Will VR achieve mass-market appeal in 2017 or remain a niche service? Which VR hardware and services have the greatest potential of being successful? Will VR meet the same fate as 3D Television? Business Insider recently asked “What happened to virtual reality?” and so are we.
VR has been the topic of most debates during our 2017 trend sessions. When the NY Times and other leading media outlets sent out Google Cardboard to their readers in 2016, a lot of people thought “This is it”. But with the cost of high-end hardware such as Oculus, HTC Vive and Sony PlayStation VR, these will not become mass-market devices in 2017. Nor have we seen any big hits (the killer app) in terms of games, apps or other content that drives demand.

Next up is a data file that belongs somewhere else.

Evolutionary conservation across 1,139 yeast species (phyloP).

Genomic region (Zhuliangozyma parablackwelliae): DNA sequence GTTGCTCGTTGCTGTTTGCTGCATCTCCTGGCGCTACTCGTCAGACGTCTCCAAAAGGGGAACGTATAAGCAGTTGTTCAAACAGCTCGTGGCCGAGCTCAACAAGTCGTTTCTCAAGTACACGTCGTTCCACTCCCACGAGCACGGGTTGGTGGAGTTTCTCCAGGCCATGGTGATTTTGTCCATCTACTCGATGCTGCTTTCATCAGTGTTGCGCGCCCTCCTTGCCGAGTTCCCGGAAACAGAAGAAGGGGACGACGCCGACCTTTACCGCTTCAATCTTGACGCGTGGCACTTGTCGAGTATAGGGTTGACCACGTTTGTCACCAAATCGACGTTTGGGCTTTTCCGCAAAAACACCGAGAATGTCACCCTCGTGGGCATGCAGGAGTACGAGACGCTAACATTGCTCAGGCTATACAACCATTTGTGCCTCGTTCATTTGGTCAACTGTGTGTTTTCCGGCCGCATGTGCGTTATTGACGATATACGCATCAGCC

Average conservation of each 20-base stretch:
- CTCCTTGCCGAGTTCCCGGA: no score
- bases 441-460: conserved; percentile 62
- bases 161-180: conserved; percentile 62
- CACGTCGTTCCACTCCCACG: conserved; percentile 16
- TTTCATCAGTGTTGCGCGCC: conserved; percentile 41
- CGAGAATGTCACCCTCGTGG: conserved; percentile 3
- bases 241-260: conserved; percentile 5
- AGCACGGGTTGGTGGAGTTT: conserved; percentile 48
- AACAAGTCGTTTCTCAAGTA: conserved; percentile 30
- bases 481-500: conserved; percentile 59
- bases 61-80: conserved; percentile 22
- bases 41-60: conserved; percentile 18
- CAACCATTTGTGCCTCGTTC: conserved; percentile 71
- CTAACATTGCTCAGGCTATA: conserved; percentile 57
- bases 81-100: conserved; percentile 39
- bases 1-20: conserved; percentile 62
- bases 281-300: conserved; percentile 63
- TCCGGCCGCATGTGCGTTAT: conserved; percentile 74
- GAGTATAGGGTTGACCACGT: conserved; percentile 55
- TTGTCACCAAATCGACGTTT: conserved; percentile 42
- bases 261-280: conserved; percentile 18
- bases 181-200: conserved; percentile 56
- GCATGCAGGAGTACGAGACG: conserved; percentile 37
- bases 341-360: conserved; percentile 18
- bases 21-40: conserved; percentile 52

We believe that lower-end devices such as Google Daydream and Samsung VR can boost demand and sales in 2017. However, these devices don’t provide the fully immersive experience. The question is if they will really be used beyond the initial trial and showing them off to friends and family.
In summary, this means that from our perspective a 3-4% household penetration in the US and Western Europe could probably be considered a success in 2017 moving towards 10% in 2018. This includes both low-end and high-end devices.
On the positive side, content owners and VCs are making big bets on VR for the future. The likes of Disney, Viacom (MTV) and Vice are investing in VR content to experiment and test when it does take off. In reality this is a mix of 360 video and true VR, but over time it’s likely that most content will be shot in some kind of VR format.
DMI is currently working on a couple of VR pilots in the real estate and entertainment area so let’s see how it goes!
Magnus Jern, Chief Innovation Officer